Usually, historians date the start of the Protestant Reformation with the publication of Martin Luther’s “95 Theses” in 1517. Its ending is able to be placed anywhere from the Peace of Augsburg of 1555, that allowed the coexistence of Catholicism and Lutheranism in Germany, to the Treaty of Westfalen 1648, that ended the War of Thirty years. The key ideas of the Reformation is a call to purify the church and the belief that the Bible, not tradition, must be the only source of spiritual authority. But, Martin Luther and other reformers were the first to skillfully use the power of the printing press to convey their ideas to a wide audience.


Martin Luther was an Augustinian monk. He also was a university lecturer in Wittenberg once he composed his 95 Theses that protested the pope’s sale of reprieves from penance, or indulgences. Even though Martin Luther had hoped to spur renewal from within the church, but in 1521 he was summoned before the Diet of Worms and excommunicated. Later sheltered by Friedrich, an elector of Saxony, Martin Luther translated the Bible into German and continued his output of vernacular pamphlets.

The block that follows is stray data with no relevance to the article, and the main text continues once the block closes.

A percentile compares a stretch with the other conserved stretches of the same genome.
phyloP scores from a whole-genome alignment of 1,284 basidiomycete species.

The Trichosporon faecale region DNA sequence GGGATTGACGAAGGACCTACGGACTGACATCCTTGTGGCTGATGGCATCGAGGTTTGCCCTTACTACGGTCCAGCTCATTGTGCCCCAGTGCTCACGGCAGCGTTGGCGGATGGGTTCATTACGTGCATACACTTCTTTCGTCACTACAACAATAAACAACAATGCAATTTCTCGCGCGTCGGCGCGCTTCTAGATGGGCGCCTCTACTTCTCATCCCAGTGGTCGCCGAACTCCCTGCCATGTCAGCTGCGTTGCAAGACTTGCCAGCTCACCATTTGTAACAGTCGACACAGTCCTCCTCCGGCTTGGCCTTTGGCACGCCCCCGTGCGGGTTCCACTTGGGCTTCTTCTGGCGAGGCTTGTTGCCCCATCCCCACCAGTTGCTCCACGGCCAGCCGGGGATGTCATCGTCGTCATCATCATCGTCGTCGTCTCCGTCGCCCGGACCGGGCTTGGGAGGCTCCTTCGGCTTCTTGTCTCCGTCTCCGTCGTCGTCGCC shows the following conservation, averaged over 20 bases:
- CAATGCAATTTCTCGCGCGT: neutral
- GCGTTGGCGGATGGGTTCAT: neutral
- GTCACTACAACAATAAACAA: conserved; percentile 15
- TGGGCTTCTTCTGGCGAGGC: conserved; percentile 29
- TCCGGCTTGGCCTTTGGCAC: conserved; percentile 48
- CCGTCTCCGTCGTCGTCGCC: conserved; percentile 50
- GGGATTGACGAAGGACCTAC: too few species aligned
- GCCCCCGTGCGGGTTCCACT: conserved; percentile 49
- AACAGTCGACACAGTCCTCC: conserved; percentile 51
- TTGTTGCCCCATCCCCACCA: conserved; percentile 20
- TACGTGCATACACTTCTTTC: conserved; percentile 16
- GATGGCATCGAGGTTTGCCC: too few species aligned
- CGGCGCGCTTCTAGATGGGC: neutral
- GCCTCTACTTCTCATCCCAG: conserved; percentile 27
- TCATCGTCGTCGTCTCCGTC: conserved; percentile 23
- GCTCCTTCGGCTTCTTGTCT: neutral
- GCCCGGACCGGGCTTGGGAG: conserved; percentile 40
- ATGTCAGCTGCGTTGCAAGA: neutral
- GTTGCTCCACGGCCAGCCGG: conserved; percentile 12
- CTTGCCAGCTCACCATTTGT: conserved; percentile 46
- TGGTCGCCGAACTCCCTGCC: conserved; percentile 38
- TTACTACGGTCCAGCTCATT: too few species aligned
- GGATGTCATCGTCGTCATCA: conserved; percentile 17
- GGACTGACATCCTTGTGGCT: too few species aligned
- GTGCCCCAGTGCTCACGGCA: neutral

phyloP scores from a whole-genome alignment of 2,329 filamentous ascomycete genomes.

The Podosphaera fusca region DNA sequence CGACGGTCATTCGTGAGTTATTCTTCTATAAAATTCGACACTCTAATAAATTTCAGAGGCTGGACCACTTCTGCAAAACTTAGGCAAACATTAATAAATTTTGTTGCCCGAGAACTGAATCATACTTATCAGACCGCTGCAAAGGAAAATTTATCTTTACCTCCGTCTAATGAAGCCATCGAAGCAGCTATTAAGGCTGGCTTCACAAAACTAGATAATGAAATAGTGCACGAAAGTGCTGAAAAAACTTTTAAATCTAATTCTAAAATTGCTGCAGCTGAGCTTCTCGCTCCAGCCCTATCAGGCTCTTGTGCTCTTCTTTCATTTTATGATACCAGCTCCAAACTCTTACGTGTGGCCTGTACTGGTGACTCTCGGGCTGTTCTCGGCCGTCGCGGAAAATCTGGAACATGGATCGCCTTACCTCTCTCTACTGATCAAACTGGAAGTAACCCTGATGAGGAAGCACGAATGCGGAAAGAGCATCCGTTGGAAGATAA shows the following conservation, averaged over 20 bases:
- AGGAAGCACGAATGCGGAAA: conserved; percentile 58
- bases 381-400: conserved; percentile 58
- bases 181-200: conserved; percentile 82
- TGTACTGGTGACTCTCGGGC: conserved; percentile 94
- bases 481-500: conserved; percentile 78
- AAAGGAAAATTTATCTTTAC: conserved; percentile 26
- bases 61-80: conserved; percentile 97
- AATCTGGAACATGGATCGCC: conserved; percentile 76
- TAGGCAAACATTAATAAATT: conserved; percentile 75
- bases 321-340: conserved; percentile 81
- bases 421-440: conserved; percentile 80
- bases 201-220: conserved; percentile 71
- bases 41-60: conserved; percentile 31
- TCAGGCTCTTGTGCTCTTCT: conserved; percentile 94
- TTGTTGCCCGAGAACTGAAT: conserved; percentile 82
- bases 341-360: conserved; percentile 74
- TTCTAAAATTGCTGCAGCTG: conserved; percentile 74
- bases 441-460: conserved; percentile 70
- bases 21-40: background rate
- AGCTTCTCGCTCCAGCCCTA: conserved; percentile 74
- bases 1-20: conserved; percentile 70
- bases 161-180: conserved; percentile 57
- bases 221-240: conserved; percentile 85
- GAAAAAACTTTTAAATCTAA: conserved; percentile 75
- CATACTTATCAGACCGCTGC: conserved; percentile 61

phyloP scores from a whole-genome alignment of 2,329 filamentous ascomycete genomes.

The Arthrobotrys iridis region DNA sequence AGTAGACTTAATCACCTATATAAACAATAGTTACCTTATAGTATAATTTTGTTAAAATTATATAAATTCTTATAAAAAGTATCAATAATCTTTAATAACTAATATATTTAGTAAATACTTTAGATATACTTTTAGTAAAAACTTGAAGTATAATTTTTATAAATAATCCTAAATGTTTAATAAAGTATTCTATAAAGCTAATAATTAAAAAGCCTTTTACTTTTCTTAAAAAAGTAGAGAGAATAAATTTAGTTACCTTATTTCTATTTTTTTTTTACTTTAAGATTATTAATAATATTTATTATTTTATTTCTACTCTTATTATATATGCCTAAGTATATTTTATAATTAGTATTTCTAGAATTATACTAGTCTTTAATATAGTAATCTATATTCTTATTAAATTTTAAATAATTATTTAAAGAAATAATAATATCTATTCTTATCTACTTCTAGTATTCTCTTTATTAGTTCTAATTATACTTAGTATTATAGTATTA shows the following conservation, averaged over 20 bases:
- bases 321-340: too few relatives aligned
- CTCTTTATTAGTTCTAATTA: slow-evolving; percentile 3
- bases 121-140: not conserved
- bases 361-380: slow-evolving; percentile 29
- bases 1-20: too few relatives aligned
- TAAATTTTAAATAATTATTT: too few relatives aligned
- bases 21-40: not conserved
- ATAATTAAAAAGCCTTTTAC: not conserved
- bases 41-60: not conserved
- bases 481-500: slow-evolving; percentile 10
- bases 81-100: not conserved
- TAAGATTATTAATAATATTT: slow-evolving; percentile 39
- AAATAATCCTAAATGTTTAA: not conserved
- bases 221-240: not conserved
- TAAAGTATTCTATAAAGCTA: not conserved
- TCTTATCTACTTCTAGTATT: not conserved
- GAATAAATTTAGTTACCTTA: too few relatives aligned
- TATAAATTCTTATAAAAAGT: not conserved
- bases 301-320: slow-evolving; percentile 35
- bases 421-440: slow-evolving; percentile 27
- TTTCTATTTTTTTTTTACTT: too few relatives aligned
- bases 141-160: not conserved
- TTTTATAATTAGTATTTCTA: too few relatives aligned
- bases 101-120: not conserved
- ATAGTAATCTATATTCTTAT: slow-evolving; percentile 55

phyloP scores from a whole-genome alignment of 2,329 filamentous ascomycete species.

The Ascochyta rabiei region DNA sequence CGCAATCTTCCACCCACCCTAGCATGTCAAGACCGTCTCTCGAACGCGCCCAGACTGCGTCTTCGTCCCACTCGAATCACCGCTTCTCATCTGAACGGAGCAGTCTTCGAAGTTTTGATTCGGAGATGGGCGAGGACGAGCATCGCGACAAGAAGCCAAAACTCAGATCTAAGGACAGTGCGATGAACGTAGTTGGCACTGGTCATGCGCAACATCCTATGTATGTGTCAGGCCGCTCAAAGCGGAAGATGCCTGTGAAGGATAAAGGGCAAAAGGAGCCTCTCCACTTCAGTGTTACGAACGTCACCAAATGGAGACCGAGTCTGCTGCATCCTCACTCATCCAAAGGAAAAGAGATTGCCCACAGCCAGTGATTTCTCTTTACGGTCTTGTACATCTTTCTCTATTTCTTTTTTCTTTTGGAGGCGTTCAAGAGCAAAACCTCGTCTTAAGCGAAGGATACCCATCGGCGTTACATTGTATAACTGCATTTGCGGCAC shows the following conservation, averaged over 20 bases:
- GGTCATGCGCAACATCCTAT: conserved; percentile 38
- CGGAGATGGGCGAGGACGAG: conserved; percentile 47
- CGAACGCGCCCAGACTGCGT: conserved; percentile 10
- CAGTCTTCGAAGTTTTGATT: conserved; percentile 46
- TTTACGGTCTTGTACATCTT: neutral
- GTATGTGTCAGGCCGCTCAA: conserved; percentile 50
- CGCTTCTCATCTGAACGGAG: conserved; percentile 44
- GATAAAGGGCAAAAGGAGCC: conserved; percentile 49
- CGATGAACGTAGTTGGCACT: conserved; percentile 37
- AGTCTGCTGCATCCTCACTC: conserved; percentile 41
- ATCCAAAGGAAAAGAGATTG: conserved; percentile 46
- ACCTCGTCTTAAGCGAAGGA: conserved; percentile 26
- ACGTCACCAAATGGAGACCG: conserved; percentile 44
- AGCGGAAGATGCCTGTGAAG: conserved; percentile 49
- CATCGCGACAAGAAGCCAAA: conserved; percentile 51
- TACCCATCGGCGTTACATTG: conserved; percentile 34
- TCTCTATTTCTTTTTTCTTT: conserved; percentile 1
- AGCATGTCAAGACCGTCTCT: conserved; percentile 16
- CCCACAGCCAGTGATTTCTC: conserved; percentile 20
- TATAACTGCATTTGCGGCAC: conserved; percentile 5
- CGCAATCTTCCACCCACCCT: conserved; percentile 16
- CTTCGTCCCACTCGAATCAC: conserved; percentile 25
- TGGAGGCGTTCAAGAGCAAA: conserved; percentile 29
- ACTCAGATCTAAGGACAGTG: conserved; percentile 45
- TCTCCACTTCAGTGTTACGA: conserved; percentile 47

Once German peasants that are inspired in part by Luther’s empowering “priesthood of all believers,” revolted in 1524s, Martin Luther sided with Germany’s princes. In the end of Reformation, Lutheranism had become the state religion throughout most of Germany, Scandinavia and the Baltics.


According to the research, the Swiss Reformation started in 1519s with the sermons of Ulrich Zwingli, whose teachings largely paralleled Luther’s. In 1541, John Calvin who was a French Protestant that had spent the previous decade in exile writing his “Institutes of the Christian Religion,” was invited to the settlement in Geneva and put his Reformed doctrine that stressed God’s power and humanity’s predestined fate into practice. The result was a theocratic regime of enforced and austere morality. John Calvin’s Geneva became a hotbed for Protestant exiles, and eventually his doctrines spread quickly to France, Scotland, Transylvania and the Low Countries, where Dutch Calvinism became a religious and economic force for the next 400 years.